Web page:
Australian scientists are tantalisingly close to developing the holy grail of clean energy, using high-powered lasers to fuse boron and hydrogen atoms together to generate electricity without any emissions or toxic waste.
A team of scientists at the University of NSW is developing the hydrogen-boron fusion technology, which is said to hold the promise of limitless, cheap baseload electricity with virtually no carbon dioxide emissions and zero radioactive waste. The only waste product is helium.
The pioneer of the technology, Heinrich Hora, said: “The clean and absolutely safe reactor can be placed within densely populated areas, with no possibility of a catastrophic meltdown such as that which has been seen with nuclear fission reactors.” Boron is cheap and naturally abundant, with sufficient known reserves to power the world for thousands of years.
Patents for the technology have been granted in the US, Japan and China to UNSW spin-out company HB11 Energy.
The research, which was conceived by Emeritus Professor Hora, has been under way for more than four decades.
It is a genuine moonshot on the pathway to a low-emissions world. If successful, it will follow UNSW’s other success in transformative energy technology with solar photovoltaics.
Professor Hora said Scott Morrison’s comments and a business group target of $22bn a year for investment in new technology represented “a new direction” in tackling climate change.
The government is planning to release a technology road map that will include advances in carbon capture and storage and other emissions technologies. Work is also progressing on a coal-to-hydrogen project based on Victoria’s brown coal reserves, with delivery of a hydrogen refining plant to AGL’s Loy Yang facility in the Latrobe Valley.
The plant will be used as part of a pilot phase of the Hydrogen Energy Supply Chain project, a world first to establish the feasibility of supplying clean hydrogen from export from Victoria.
Fusion research has attracted billions of dollars in funding around the world. Many are claiming to be on the verge of a breakthrough similar to that of the UNSW team. However, others believe the technology is 30 years away.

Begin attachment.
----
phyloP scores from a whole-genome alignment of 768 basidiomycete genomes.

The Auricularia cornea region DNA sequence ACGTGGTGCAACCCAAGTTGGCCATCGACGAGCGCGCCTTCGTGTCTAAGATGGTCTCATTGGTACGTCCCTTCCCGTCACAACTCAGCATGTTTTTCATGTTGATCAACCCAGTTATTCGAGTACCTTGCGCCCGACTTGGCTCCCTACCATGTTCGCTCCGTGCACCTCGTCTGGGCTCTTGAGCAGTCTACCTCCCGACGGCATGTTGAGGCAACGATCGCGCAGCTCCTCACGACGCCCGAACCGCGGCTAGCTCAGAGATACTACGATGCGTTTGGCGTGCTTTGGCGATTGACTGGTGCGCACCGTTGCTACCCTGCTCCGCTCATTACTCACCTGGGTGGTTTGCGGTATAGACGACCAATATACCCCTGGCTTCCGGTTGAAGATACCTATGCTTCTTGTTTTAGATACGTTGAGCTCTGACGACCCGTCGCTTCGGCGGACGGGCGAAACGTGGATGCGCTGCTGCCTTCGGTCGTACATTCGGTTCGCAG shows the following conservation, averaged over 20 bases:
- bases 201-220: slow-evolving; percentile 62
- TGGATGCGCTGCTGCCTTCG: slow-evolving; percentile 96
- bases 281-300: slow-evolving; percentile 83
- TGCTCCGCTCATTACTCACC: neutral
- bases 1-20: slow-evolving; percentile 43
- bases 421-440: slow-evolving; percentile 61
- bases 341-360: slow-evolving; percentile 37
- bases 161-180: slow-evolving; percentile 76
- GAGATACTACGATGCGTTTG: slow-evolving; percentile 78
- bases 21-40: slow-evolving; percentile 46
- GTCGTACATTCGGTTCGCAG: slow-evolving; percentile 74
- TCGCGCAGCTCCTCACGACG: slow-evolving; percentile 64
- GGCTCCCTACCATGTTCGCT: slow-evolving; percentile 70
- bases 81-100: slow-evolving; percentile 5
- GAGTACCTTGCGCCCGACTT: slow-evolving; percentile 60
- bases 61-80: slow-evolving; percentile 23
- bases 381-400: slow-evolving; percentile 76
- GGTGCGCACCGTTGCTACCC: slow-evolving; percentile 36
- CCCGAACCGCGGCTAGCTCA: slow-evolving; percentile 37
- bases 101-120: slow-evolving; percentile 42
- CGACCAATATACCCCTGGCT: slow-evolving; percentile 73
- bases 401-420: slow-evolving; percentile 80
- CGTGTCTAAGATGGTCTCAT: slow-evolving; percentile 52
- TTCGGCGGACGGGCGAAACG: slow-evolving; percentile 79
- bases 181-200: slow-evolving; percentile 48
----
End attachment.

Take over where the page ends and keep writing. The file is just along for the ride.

Professor Hora said advances in laser technology had been the key to realising his theories of how to produce fusion energy without the massive amounts of heat needed by other approaches.
The laser technology’s developers, Donna Strickland and Gerard Mourou, were awarded the Nobel Prize for Physics in 2018.
With patents in place, HB11 will seek funding for final testing and development of a prototype. If all goes well, developers expect a pilot plant could be built within five years. The company will seek $1m for preliminary testing over 12 months. A further $5m would be needed over two years for international research collaborations to achieve experimental proof of concept. A pilot fusion electricity generator would require a further $80m.
“After investigating a laser-boron fusion approach for over four decades at UNSW, I am thrilled that this pioneering approach has now received patents in three countries,” Professor Hora said.
“These granted patents represent the eve of HB11 Energy’s seed-stage fundraising campaign that will establish Australia’s first commercial fusion company, and the world’s only approach focused on the safe hydrogen – boron reaction using lasers.”
Professor Hora said his reactor design was simple: a largely empty metal sphere, where a modestly sized HB11 fuel pellet is held in the centre, with apertures for the two lasers. One laser establishes the magnetic containment field for the plasma and the second triggers the “avalanche” fusion chain reaction.
A statement by UNSW said the alpha particles generated by the reaction would create an electrical flow that could be channelled almost directly into an existing power grid with no need for a heat exchanger or steam turbine generator.
HB11 Energy managing director Warren McKenzie said the approach could be the only way to achieve very low carbon emissions by 2050.
“As we aren’t trying to heat fuels to impossibly high temperatures, we are sidestepping all of the scientific challenges that have held fusion energy back for more than half a century,” Dr McKenzie said.